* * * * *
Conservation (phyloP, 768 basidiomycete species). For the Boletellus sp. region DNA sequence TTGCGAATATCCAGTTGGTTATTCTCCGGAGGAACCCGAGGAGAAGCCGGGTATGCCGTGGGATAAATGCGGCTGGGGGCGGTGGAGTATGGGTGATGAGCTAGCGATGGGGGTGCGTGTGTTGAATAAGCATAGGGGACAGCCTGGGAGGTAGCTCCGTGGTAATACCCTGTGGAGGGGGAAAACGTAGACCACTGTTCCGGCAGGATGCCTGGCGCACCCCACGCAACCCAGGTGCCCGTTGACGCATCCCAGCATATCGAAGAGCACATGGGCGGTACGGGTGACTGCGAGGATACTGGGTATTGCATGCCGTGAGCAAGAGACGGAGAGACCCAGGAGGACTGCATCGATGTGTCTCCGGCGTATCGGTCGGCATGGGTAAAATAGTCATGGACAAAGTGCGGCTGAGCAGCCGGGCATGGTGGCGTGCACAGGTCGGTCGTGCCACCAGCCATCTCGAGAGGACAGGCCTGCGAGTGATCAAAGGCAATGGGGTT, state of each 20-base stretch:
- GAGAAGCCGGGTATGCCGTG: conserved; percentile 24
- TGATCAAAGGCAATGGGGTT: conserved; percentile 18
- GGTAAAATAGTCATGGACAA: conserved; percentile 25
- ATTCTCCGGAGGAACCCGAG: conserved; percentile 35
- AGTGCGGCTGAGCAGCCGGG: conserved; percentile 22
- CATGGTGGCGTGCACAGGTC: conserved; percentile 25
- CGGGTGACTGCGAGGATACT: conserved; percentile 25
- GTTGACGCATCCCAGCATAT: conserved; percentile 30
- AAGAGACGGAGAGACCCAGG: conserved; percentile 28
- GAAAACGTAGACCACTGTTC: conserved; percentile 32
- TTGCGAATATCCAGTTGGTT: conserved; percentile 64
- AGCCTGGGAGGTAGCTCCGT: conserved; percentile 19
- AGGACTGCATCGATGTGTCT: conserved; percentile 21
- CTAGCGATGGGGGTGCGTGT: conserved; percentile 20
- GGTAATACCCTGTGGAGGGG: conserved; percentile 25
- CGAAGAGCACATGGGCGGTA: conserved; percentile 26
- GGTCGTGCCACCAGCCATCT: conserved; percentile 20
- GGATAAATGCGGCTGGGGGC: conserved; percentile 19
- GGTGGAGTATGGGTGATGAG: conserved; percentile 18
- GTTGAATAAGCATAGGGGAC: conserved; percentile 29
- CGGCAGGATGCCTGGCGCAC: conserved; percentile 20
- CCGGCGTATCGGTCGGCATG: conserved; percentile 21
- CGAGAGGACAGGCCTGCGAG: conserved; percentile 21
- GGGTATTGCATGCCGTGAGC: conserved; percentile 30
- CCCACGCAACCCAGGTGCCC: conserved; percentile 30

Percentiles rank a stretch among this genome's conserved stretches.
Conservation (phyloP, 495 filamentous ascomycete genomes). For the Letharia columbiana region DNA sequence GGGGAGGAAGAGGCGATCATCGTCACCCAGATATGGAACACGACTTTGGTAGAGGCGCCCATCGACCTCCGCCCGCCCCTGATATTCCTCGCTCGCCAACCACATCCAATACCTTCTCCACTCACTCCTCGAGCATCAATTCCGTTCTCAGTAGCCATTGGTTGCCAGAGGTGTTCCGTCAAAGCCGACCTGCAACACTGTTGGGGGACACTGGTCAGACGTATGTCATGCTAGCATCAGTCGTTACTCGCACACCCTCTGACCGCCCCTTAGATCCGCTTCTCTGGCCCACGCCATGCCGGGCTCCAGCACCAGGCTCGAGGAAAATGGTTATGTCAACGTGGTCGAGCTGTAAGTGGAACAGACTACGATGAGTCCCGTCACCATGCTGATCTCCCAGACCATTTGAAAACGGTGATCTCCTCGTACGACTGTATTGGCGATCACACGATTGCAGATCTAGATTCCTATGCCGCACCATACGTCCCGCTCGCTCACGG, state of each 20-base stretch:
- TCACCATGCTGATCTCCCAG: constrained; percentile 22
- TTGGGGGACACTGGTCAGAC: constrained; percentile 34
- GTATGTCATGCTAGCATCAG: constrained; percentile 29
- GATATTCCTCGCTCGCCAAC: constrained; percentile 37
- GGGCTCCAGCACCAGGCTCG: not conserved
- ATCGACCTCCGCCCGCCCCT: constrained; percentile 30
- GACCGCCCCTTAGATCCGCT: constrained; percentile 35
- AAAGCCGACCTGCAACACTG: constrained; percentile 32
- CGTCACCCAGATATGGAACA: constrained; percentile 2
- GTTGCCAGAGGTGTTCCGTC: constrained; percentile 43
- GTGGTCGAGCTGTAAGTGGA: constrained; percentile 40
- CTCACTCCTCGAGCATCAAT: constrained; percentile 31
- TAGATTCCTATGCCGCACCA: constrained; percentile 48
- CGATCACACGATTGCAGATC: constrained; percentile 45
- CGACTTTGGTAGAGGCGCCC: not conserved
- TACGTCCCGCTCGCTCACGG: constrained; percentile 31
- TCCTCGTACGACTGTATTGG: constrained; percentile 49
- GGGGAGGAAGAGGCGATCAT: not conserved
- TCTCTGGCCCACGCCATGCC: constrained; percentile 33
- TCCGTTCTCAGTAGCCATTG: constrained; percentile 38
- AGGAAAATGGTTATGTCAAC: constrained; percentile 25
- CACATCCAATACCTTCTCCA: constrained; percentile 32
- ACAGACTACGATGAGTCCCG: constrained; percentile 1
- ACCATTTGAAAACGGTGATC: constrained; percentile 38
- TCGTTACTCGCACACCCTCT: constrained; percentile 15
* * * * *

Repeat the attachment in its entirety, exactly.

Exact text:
Conservation (phyloP, 768 basidiomycete species). For the Boletellus sp. region DNA sequence TTGCGAATATCCAGTTGGTTATTCTCCGGAGGAACCCGAGGAGAAGCCGGGTATGCCGTGGGATAAATGCGGCTGGGGGCGGTGGAGTATGGGTGATGAGCTAGCGATGGGGGTGCGTGTGTTGAATAAGCATAGGGGACAGCCTGGGAGGTAGCTCCGTGGTAATACCCTGTGGAGGGGGAAAACGTAGACCACTGTTCCGGCAGGATGCCTGGCGCACCCCACGCAACCCAGGTGCCCGTTGACGCATCCCAGCATATCGAAGAGCACATGGGCGGTACGGGTGACTGCGAGGATACTGGGTATTGCATGCCGTGAGCAAGAGACGGAGAGACCCAGGAGGACTGCATCGATGTGTCTCCGGCGTATCGGTCGGCATGGGTAAAATAGTCATGGACAAAGTGCGGCTGAGCAGCCGGGCATGGTGGCGTGCACAGGTCGGTCGTGCCACCAGCCATCTCGAGAGGACAGGCCTGCGAGTGATCAAAGGCAATGGGGTT, state of each 20-base stretch:
- GAGAAGCCGGGTATGCCGTG: conserved; percentile 24
- TGATCAAAGGCAATGGGGTT: conserved; percentile 18
- GGTAAAATAGTCATGGACAA: conserved; percentile 25
- ATTCTCCGGAGGAACCCGAG: conserved; percentile 35
- AGTGCGGCTGAGCAGCCGGG: conserved; percentile 22
- CATGGTGGCGTGCACAGGTC: conserved; percentile 25
- CGGGTGACTGCGAGGATACT: conserved; percentile 25
- GTTGACGCATCCCAGCATAT: conserved; percentile 30
- AAGAGACGGAGAGACCCAGG: conserved; percentile 28
- GAAAACGTAGACCACTGTTC: conserved; percentile 32
- TTGCGAATATCCAGTTGGTT: conserved; percentile 64
- AGCCTGGGAGGTAGCTCCGT: conserved; percentile 19
- AGGACTGCATCGATGTGTCT: conserved; percentile 21
- CTAGCGATGGGGGTGCGTGT: conserved; percentile 20
- GGTAATACCCTGTGGAGGGG: conserved; percentile 25
- CGAAGAGCACATGGGCGGTA: conserved; percentile 26
- GGTCGTGCCACCAGCCATCT: conserved; percentile 20
- GGATAAATGCGGCTGGGGGC: conserved; percentile 19
- GGTGGAGTATGGGTGATGAG: conserved; percentile 18
- GTTGAATAAGCATAGGGGAC: conserved; percentile 29
- CGGCAGGATGCCTGGCGCAC: conserved; percentile 20
- CCGGCGTATCGGTCGGCATG: conserved; percentile 21
- CGAGAGGACAGGCCTGCGAG: conserved; percentile 21
- GGGTATTGCATGCCGTGAGC: conserved; percentile 30
- CCCACGCAACCCAGGTGCCC: conserved; percentile 30

Percentiles rank a stretch among this genome's conserved stretches.
Conservation (phyloP, 495 filamentous ascomycete genomes). For the Letharia columbiana region DNA sequence GGGGAGGAAGAGGCGATCATCGTCACCCAGATATGGAACACGACTTTGGTAGAGGCGCCCATCGACCTCCGCCCGCCCCTGATATTCCTCGCTCGCCAACCACATCCAATACCTTCTCCACTCACTCCTCGAGCATCAATTCCGTTCTCAGTAGCCATTGGTTGCCAGAGGTGTTCCGTCAAAGCCGACCTGCAACACTGTTGGGGGACACTGGTCAGACGTATGTCATGCTAGCATCAGTCGTTACTCGCACACCCTCTGACCGCCCCTTAGATCCGCTTCTCTGGCCCACGCCATGCCGGGCTCCAGCACCAGGCTCGAGGAAAATGGTTATGTCAACGTGGTCGAGCTGTAAGTGGAACAGACTACGATGAGTCCCGTCACCATGCTGATCTCCCAGACCATTTGAAAACGGTGATCTCCTCGTACGACTGTATTGGCGATCACACGATTGCAGATCTAGATTCCTATGCCGCACCATACGTCCCGCTCGCTCACGG, state of each 20-base stretch:
- TCACCATGCTGATCTCCCAG: constrained; percentile 22
- TTGGGGGACACTGGTCAGAC: constrained; percentile 34
- GTATGTCATGCTAGCATCAG: constrained; percentile 29
- GATATTCCTCGCTCGCCAAC: constrained; percentile 37
- GGGCTCCAGCACCAGGCTCG: not conserved
- ATCGACCTCCGCCCGCCCCT: constrained; percentile 30
- GACCGCCCCTTAGATCCGCT: constrained; percentile 35
- AAAGCCGACCTGCAACACTG: constrained; percentile 32
- CGTCACCCAGATATGGAACA: constrained; percentile 2
- GTTGCCAGAGGTGTTCCGTC: constrained; percentile 43
- GTGGTCGAGCTGTAAGTGGA: constrained; percentile 40
- CTCACTCCTCGAGCATCAAT: constrained; percentile 31
- TAGATTCCTATGCCGCACCA: constrained; percentile 48
- CGATCACACGATTGCAGATC: constrained; percentile 45
- CGACTTTGGTAGAGGCGCCC: not conserved
- TACGTCCCGCTCGCTCACGG: constrained; percentile 31
- TCCTCGTACGACTGTATTGG: constrained; percentile 49
- GGGGAGGAAGAGGCGATCAT: not conserved
- TCTCTGGCCCACGCCATGCC: constrained; percentile 33
- TCCGTTCTCAGTAGCCATTG: constrained; percentile 38
- AGGAAAATGGTTATGTCAAC: constrained; percentile 25
- CACATCCAATACCTTCTCCA: constrained; percentile 32
- ACAGACTACGATGAGTCCCG: constrained; percentile 1
- ACCATTTGAAAACGGTGATC: constrained; percentile 38
- TCGTTACTCGCACACCCTCT: constrained; percentile 15